EU FMs warn against Kosovo independence
European Union foreign ministers Monday warned Kosovo not to make any unilateral moves toward independence, after an elected Kosovo politician claimed that the Serbian breakaway province would declare independence in a few weeks.
Former rebel leader Hashim Thaci, who is expected to become prime minister of the ethnic Albanian majority province after Saturday’s election, said that parliament would declare independence right after a Dec. 10 deadline for international mediation efforts. “Mr. Thaci has to understand there is a difference between being a politician in opposition and a responsible prime minister,” Swedish Foreign Minister Carl Bildt told reporters as he arrived in Brussels for a two-day meeting of General and External Relations Affairs with other EU counterparts. He urged Thaci to focus on uniting the ethnically divided province, warning that any hasty moves could lead to isolation. Austrian Foreign Minister Ursula Plassnik said, “The EU has asked all parties in this climate to behave carefully. That applies to both Belgrade and Pristina.” “We are doing all we can to persuade the Kosovars not to make a unilateral declaration,” Luxembourg Foreign Minister Jean Asselborn said, “A unilateral declaration would be quite, quite bad. There’s a certain explosiveness in this region.”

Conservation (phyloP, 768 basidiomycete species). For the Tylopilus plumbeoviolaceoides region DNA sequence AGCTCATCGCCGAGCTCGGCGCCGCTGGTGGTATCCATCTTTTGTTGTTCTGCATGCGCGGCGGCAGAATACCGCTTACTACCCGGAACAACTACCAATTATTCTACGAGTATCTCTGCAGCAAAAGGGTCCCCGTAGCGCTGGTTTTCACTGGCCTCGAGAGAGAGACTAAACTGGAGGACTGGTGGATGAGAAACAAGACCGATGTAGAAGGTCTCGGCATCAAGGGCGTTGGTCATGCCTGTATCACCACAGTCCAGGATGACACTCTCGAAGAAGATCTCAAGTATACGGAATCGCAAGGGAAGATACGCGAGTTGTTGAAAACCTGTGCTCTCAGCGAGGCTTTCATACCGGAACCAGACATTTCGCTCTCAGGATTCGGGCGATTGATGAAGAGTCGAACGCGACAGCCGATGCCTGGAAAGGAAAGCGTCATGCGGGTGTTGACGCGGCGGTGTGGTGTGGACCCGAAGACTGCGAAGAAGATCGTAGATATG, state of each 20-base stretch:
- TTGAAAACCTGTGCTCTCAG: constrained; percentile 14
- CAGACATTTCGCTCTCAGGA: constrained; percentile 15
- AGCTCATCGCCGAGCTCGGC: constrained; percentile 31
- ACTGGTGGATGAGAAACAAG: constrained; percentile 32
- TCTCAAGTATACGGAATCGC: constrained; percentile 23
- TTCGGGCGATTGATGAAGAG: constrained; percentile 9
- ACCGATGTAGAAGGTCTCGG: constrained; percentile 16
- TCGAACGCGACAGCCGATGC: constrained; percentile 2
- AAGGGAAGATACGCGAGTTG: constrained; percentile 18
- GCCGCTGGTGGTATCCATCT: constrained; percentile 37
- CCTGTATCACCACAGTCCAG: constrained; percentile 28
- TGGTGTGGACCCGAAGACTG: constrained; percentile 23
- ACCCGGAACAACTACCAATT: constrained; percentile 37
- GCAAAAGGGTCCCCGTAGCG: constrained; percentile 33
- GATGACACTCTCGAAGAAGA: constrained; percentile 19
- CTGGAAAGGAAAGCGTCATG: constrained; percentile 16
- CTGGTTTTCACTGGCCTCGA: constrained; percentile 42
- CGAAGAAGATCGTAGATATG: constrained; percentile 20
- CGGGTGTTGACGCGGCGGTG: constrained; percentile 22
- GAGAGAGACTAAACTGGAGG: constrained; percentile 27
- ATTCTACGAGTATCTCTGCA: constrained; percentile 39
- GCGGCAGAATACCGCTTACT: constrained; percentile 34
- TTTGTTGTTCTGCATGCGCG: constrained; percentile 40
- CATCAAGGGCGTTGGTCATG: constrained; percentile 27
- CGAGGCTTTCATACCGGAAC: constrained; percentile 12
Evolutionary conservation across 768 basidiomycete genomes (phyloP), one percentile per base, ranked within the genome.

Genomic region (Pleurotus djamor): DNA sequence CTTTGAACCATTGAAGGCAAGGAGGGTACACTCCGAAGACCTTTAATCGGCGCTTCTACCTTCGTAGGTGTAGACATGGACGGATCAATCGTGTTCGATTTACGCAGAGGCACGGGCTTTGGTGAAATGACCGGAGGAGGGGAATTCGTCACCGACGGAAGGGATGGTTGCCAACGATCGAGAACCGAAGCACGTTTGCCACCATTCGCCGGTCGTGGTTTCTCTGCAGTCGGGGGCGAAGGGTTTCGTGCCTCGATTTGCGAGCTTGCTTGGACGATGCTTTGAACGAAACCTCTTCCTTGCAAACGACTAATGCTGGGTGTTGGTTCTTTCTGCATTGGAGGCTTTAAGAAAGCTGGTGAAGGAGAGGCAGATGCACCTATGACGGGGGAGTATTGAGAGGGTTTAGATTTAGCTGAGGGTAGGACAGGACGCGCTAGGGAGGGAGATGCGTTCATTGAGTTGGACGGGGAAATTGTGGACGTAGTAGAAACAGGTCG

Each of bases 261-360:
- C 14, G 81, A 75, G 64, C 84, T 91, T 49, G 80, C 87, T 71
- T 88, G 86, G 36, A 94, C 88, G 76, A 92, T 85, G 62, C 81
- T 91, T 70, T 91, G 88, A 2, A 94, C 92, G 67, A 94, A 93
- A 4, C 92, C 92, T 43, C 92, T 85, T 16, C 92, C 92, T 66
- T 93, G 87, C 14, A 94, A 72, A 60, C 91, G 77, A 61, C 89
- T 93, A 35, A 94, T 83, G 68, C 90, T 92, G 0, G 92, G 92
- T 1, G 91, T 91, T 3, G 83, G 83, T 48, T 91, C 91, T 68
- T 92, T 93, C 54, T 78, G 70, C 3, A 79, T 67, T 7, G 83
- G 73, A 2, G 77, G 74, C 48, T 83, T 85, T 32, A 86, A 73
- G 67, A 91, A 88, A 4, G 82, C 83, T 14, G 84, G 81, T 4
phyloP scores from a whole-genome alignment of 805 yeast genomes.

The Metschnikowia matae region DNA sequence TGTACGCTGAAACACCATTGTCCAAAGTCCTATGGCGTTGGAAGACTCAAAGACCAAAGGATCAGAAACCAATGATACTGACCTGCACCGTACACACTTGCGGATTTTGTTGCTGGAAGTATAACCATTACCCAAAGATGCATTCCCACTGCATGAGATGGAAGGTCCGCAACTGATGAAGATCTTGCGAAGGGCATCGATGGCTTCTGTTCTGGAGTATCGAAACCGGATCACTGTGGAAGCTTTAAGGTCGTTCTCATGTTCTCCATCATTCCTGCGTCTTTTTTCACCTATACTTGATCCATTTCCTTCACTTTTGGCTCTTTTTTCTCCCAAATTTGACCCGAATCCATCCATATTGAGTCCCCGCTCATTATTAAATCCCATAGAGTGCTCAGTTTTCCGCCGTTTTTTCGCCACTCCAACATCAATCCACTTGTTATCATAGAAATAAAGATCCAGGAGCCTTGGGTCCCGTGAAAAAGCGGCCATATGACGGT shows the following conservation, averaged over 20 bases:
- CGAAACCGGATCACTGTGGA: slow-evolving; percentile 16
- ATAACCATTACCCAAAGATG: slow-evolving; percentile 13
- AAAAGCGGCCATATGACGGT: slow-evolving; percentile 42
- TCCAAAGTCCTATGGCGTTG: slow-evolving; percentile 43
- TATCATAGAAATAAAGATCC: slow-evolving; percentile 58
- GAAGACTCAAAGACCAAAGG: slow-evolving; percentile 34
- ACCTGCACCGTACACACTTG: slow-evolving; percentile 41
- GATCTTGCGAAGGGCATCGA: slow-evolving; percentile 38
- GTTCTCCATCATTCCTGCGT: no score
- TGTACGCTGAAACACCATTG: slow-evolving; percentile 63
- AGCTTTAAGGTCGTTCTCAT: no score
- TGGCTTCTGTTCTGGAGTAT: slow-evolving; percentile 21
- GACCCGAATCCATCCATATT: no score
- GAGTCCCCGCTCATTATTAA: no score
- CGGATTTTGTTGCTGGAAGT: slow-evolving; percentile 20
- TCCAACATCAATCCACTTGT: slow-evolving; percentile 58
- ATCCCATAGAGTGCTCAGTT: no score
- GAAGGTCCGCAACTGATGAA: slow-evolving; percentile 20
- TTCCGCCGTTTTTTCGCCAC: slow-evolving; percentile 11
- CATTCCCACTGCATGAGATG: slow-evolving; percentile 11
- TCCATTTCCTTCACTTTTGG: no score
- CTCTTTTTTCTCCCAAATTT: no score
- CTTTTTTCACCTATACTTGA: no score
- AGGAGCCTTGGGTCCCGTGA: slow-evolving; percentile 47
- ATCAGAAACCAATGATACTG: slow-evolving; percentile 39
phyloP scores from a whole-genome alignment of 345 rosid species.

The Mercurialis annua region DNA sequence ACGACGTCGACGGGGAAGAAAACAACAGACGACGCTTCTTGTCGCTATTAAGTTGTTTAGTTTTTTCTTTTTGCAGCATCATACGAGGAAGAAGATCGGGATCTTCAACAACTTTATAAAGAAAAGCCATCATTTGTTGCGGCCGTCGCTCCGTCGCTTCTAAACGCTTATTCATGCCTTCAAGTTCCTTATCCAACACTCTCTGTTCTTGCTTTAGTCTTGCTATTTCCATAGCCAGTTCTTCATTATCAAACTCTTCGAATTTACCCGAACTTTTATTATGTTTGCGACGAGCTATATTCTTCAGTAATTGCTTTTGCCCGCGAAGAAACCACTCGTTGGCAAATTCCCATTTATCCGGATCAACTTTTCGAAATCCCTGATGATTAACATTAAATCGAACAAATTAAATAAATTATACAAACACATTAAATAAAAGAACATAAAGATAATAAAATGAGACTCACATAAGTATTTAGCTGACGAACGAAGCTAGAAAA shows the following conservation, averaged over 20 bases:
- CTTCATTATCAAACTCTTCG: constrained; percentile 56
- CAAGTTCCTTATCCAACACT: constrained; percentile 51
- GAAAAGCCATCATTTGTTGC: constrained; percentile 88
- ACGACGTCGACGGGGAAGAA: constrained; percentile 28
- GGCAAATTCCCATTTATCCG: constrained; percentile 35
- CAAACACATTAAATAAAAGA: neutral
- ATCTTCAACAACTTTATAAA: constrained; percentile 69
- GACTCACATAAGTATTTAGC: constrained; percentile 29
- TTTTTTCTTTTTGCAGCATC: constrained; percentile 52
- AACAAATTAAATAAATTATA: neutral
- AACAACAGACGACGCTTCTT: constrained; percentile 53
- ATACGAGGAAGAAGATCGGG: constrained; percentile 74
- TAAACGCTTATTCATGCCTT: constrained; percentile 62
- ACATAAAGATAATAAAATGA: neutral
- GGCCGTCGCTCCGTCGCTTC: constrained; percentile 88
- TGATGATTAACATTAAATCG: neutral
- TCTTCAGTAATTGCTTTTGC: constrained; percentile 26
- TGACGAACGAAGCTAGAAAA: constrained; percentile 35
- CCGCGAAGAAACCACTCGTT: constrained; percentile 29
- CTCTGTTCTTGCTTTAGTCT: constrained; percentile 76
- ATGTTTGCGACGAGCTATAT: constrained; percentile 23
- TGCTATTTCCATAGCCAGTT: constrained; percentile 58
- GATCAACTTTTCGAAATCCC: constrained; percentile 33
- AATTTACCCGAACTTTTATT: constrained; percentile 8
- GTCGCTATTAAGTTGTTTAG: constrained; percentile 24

The European Union, the United States and Russia, the so-called Troika, have been mediating a settlement concerning the status of Kosovo. The EU representative in the Troika Wolfgang Ischinger is expected to meet Serb and Kosovo Albanian leaders in Brussels Tuesday. As differences remain large between Belgrade and Pristina, diplomats here believe that hopes of progress are slim. Serbia wants broad autonomy, but the Kosovo Albanians insist on independence. The EU is divided on whether to support independence or not, although the US backs it. “I think we still have to wait until the very last minute,” said Portuguese Foreign Minister Luis Amado. Two more rounds of mediation are planned before December 10, said Amado, whose nation holds the rotating EU presidency. (people.com.cn)
SUPPORT THE BUDAPEST BUSINESS JOURNAL
Producing journalism that is worthy of the name is a costly business. For 27 years, the publishers, editors and reporters of the Budapest Business Journal have striven to bring you business news that works, information that you can trust, that is factual, accurate and presented without fear or favor.
Newspaper organizations across the globe have struggled to find a business model that allows them to continue to excel, without compromising their ability to perform. Most recently, some have experimented with the idea of involving their most important stakeholders, their readers.
We would like to offer that same opportunity to our readers. We would like to invite you to help us deliver the quality business journalism you require. Hit our Support the BBJ button and you can choose the how much and how often you send us your contributions.